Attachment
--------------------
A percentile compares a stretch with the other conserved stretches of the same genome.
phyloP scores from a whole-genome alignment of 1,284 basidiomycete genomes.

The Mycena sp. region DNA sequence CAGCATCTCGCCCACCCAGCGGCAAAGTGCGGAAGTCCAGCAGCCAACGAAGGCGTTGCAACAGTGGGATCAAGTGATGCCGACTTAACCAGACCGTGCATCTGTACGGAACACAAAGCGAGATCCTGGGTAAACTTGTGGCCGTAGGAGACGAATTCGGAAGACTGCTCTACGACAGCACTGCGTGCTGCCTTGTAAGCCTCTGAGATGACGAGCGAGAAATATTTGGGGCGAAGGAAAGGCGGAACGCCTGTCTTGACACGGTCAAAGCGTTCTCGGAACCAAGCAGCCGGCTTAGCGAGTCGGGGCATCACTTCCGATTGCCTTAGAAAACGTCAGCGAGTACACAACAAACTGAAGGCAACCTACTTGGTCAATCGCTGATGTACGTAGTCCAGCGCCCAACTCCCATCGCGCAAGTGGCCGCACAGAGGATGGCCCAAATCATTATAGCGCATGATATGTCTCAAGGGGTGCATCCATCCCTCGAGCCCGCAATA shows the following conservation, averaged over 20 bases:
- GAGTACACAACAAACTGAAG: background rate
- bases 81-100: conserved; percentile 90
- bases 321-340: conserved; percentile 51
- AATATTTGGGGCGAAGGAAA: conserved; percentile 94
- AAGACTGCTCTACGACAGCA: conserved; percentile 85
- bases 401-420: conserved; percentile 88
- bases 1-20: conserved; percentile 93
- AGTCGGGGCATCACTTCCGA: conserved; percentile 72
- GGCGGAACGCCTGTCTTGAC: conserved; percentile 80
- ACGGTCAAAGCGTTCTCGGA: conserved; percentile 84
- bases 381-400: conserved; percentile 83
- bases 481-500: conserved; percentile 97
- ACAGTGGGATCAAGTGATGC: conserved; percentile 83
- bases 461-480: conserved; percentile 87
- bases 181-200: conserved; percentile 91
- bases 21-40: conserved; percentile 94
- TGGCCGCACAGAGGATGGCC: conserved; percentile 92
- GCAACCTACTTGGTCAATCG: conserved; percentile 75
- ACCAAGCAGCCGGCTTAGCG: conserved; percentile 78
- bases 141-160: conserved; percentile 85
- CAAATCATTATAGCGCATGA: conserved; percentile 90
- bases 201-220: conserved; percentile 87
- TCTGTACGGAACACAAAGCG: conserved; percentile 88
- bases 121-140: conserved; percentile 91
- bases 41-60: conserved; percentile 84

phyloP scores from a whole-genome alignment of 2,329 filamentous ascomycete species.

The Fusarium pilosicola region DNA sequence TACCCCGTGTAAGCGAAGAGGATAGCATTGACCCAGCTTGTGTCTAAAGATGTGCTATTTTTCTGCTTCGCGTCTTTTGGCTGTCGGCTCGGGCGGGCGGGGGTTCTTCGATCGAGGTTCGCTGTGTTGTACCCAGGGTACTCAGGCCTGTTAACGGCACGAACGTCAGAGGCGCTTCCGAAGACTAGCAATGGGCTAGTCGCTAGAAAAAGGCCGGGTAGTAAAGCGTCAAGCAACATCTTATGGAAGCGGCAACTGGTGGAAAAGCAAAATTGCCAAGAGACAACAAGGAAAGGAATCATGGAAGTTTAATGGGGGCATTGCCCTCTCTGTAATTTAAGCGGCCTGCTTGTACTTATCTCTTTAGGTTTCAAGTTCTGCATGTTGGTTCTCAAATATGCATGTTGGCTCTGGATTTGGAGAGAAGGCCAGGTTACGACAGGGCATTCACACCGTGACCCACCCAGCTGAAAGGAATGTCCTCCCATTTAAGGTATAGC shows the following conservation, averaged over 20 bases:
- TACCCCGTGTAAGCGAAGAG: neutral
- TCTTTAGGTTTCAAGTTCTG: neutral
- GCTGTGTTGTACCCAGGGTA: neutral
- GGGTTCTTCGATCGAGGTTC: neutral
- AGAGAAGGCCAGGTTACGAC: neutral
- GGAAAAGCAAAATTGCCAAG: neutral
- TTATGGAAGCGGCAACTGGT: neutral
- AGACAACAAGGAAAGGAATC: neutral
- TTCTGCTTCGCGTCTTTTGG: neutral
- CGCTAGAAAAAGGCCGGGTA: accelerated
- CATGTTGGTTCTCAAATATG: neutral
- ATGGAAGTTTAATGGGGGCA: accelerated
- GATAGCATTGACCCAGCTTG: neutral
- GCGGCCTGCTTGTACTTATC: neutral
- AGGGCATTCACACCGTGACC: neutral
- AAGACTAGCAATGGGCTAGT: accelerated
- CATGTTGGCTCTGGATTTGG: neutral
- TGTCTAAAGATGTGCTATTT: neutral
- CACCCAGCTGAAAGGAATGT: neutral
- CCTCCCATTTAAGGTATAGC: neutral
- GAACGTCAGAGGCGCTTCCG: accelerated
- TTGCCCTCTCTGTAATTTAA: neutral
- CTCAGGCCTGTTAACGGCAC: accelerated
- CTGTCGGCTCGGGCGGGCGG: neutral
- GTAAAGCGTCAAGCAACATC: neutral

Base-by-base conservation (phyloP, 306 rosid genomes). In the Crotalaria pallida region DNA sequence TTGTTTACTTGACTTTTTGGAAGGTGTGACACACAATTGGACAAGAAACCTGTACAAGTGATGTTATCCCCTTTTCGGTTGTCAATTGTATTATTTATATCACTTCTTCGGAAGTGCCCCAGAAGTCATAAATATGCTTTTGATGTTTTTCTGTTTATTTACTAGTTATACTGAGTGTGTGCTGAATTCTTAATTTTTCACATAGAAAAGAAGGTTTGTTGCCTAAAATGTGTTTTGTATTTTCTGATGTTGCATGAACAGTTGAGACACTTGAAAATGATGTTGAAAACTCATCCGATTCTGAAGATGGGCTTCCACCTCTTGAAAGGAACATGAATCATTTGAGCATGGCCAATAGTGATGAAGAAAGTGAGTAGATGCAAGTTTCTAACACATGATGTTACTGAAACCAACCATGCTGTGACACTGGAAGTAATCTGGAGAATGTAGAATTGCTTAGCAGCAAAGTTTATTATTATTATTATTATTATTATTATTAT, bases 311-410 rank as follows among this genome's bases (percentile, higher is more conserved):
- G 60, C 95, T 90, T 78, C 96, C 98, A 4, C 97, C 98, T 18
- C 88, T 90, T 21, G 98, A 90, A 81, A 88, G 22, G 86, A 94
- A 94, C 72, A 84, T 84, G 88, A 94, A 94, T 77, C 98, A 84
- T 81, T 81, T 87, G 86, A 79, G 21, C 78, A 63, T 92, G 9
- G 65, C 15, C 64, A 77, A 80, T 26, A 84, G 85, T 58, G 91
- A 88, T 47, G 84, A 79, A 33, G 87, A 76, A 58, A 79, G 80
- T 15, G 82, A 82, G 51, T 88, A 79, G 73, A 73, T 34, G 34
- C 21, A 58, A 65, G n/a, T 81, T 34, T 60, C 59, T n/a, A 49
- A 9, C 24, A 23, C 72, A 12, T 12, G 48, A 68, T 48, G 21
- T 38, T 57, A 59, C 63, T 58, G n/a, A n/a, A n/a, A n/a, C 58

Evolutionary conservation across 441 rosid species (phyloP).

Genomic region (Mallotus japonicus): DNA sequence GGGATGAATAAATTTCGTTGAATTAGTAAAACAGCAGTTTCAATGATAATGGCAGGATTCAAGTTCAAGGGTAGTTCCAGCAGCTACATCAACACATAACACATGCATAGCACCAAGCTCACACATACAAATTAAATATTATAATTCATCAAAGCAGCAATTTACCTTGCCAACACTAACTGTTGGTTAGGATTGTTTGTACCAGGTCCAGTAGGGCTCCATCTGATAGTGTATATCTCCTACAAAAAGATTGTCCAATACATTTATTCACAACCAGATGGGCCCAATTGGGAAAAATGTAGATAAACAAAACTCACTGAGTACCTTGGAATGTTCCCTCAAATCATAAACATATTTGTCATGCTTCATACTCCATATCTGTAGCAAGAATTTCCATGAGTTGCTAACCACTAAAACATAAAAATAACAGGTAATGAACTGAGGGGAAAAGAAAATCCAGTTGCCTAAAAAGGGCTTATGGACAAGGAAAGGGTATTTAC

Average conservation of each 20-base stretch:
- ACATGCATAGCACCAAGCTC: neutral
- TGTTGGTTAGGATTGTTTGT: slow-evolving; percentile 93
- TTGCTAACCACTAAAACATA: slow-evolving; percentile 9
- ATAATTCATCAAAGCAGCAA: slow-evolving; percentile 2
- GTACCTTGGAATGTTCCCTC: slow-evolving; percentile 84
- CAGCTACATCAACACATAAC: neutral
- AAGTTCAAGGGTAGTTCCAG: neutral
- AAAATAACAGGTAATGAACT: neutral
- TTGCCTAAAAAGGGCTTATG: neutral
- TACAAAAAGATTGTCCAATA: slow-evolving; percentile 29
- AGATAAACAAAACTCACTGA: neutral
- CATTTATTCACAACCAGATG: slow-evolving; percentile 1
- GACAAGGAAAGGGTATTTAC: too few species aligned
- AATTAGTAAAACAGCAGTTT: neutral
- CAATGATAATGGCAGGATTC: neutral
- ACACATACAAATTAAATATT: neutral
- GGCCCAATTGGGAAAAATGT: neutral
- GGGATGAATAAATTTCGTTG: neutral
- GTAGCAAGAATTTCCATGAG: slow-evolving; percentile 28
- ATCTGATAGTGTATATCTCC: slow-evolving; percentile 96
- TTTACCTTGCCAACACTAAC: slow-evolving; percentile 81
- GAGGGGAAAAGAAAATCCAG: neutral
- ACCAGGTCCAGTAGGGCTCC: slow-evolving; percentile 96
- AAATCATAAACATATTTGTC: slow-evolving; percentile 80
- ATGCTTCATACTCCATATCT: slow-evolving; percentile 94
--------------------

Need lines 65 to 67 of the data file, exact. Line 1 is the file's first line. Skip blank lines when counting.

- A 9, C 24, A 23, C 72, A 12, T 12, G 48, A 68, T 48, G 21
- T 38, T 57, A 59, C 63, T 58, G n/a, A n/a, A n/a, A n/a, C 58

Evolutionary conservation across 441 rosid species (phyloP).